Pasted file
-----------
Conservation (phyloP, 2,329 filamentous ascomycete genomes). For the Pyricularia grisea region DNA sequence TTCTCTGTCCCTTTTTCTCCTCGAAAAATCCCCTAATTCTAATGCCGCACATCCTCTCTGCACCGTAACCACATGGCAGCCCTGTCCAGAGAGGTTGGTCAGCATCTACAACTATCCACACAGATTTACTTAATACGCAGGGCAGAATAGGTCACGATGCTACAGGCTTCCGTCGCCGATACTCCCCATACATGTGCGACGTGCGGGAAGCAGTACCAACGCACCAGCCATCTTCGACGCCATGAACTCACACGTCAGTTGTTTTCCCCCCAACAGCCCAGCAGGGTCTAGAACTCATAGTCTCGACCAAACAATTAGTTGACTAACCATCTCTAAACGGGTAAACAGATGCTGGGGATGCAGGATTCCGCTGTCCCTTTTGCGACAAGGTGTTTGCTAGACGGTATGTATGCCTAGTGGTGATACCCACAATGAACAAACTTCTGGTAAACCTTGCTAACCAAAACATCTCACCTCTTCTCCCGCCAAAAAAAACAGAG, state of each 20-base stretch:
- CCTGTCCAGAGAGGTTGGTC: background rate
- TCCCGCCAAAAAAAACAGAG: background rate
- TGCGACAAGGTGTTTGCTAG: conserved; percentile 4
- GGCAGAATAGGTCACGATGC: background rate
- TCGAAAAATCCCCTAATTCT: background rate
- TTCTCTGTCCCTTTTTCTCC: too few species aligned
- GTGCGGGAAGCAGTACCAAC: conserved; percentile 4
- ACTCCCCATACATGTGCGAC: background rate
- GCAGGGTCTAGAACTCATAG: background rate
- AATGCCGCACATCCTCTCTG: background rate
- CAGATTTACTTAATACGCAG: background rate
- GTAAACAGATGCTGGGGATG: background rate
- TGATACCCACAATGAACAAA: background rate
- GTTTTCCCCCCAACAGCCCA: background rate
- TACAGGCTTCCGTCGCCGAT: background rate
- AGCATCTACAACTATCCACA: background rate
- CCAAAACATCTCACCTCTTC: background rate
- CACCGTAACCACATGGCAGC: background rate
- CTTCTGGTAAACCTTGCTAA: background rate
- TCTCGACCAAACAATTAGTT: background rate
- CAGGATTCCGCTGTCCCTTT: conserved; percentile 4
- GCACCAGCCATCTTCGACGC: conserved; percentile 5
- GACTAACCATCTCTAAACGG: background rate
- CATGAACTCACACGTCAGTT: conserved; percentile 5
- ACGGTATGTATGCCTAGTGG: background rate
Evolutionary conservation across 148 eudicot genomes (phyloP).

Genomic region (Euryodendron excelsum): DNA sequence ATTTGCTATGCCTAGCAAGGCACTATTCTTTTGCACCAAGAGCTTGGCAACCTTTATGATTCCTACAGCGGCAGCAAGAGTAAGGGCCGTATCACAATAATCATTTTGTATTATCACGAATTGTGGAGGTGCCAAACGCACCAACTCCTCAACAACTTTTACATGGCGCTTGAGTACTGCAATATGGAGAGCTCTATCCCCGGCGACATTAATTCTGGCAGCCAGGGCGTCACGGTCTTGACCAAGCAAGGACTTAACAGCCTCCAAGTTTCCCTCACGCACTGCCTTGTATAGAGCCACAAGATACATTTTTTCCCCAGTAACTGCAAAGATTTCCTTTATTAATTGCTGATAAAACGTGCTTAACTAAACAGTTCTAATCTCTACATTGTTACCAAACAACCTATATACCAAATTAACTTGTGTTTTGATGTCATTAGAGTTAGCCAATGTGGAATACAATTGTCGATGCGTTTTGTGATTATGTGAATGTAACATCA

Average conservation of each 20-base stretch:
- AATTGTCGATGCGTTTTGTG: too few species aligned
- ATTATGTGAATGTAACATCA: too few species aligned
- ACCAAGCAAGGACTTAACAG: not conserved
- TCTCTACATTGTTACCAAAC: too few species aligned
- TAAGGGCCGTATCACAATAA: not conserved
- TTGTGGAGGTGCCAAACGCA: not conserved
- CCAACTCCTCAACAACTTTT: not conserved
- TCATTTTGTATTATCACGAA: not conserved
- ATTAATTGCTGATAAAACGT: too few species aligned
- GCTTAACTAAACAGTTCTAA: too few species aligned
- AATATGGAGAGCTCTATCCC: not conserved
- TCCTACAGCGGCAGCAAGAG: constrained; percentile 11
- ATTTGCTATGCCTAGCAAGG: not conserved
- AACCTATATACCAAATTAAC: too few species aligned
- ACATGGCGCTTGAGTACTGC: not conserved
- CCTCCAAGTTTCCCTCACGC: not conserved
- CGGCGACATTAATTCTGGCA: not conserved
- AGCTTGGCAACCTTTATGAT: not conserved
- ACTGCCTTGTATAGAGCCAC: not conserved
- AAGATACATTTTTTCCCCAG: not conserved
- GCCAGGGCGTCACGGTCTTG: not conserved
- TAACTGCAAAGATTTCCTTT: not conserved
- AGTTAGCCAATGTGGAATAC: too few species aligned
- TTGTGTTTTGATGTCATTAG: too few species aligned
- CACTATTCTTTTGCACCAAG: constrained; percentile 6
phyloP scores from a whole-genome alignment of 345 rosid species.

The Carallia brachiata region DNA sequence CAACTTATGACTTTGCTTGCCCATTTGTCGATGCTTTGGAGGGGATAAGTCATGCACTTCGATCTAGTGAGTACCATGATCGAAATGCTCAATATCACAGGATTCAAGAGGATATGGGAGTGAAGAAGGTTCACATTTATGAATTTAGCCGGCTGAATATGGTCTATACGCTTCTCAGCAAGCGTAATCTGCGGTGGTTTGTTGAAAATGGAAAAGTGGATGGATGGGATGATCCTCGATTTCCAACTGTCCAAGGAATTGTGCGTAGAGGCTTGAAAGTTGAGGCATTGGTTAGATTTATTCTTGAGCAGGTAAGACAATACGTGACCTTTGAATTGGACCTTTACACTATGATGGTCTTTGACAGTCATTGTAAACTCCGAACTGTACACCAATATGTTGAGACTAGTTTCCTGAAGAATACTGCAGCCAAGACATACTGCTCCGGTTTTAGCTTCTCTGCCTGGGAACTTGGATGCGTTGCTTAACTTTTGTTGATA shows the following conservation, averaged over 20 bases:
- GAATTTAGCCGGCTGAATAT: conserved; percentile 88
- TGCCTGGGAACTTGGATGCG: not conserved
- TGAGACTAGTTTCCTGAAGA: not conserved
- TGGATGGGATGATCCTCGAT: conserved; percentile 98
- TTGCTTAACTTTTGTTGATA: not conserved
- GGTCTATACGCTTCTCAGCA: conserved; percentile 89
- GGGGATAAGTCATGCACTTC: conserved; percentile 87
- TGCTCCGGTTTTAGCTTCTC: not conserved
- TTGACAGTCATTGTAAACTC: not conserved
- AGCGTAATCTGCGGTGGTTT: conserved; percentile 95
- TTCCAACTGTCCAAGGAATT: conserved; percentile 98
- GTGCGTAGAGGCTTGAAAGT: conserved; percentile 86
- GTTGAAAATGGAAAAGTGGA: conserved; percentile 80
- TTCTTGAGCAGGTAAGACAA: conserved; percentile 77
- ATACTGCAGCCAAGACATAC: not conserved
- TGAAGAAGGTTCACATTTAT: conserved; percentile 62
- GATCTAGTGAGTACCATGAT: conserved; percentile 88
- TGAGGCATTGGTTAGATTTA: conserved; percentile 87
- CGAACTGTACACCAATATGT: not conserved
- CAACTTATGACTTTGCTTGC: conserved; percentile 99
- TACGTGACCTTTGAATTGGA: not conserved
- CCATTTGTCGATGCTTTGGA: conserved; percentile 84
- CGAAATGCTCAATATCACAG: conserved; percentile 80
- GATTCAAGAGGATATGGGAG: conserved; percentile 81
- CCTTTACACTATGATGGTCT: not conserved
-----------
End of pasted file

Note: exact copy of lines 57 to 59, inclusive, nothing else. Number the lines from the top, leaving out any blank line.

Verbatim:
- GAATTTAGCCGGCTGAATAT: conserved; percentile 88
- TGCCTGGGAACTTGGATGCG: not conserved
- TGAGACTAGTTTCCTGAAGA: not conserved